Sinusitis in patients on tumor necrosis factor alpha inhibitors.
Tumor necrosis factor alpha (TNF-α) inhibitors have revolutionized treatment of many inflammatory diseases. Sinusitis after initiation of TNF-α inhibitors has been observed, but has not been well described in the literature. We aim to characterize the clinical features of sinusitis in patients on anti-TNF-α therapy.
This is a retrospective chart review of 28 patients on a TNF-α inhibitor diagnosed with sinusitis by otolaryngologists at Duke University. Patient demographics, sinusitis characteristics, and treatment course were studied by chart review.
The prevalence of sinusitis diagnosed and treated by an otolaryngologist was less than 1%. Of the 28 patients studied, 12 (42.9%) had a history of preexisting sinusitis and 16 (57.1%) had new-onset sinusitis. 71.4% were diagnosed with chronic rhinosinusitis without polyps (CRSsNP), with disease mainly involving the maxillary and ethmoid sinuses. No patients had major extrasinus complications or required hospital admission or intravenous (IV) antibiotics. 35.7% (n = 10), including 44% (7/16) of new-onset patients required a surgical intervention after initiating anti-TNF therapy. 14.3% (n = 4) of the cohort had improvement in sinonasal symptoms after stopping, changing, or holding doses of the TNF-α inhibitor.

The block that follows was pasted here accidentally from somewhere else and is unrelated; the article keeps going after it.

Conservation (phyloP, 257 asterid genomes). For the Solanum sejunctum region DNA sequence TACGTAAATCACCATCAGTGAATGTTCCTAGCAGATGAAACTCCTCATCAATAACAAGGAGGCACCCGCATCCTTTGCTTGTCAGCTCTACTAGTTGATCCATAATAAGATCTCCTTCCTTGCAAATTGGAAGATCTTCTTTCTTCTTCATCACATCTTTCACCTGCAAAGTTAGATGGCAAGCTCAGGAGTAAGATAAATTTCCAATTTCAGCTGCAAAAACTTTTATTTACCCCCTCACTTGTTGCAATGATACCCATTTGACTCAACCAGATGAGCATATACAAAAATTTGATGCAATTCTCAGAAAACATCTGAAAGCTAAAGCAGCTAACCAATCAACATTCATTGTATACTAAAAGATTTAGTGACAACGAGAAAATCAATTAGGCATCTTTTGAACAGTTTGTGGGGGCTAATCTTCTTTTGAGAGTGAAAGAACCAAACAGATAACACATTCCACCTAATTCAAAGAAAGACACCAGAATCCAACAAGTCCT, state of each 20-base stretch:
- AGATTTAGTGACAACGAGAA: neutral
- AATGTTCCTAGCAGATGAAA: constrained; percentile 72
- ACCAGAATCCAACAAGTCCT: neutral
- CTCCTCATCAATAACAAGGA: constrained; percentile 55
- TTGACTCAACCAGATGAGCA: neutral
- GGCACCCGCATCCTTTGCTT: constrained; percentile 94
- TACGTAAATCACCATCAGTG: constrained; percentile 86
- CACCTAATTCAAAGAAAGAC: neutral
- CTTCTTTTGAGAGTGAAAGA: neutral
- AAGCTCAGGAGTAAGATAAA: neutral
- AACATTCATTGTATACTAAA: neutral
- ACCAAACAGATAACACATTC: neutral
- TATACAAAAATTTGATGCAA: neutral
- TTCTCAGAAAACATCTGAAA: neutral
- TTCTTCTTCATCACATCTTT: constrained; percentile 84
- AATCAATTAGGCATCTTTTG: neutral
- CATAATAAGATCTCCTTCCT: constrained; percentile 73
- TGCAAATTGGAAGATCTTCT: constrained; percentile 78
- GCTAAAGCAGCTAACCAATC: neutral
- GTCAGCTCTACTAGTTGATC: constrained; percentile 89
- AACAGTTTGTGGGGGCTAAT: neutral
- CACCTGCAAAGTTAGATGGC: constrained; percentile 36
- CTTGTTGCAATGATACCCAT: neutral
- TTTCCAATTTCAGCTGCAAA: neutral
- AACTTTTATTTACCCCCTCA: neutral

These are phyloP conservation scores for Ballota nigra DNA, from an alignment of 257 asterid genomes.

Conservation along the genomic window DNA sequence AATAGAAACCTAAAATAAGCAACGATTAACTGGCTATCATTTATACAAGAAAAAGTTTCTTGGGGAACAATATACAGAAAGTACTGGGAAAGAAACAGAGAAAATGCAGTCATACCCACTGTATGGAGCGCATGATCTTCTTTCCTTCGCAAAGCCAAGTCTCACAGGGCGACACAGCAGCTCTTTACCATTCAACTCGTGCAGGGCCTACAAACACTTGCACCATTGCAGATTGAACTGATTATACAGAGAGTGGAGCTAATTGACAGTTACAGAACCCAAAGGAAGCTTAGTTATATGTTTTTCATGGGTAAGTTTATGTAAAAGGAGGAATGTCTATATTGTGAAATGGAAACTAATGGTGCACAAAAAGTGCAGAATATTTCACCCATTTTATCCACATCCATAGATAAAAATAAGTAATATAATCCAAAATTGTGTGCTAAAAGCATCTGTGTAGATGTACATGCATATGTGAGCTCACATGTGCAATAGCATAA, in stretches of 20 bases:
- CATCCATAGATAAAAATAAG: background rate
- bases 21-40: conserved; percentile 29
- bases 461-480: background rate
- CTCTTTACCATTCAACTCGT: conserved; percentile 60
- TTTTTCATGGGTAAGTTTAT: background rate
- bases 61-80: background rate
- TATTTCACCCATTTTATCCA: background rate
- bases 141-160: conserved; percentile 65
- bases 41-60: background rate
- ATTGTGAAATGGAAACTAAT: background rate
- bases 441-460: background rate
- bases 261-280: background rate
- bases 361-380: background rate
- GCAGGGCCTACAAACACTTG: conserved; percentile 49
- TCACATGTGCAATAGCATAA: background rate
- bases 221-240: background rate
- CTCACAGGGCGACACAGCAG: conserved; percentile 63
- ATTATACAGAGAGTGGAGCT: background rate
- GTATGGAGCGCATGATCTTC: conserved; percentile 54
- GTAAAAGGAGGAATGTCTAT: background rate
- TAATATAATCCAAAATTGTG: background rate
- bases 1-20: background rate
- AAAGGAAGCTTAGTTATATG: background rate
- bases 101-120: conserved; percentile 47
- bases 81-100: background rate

Anti-TNF-α therapy can be associated with new-onset sinusitis, mainly CRSsNP. Overall, the percentage of patients on a TNF-α inhibitor seeking consultation from an otolaryngologist is low. While some patients with new-onset sinusitis will require surgery, modification of anti-TNF-α therapy should be considered as an option in the medical management of these patients.
Wang, CS; Honeybrook, A; Chapurin, N; Keswani, A; Jang, DW
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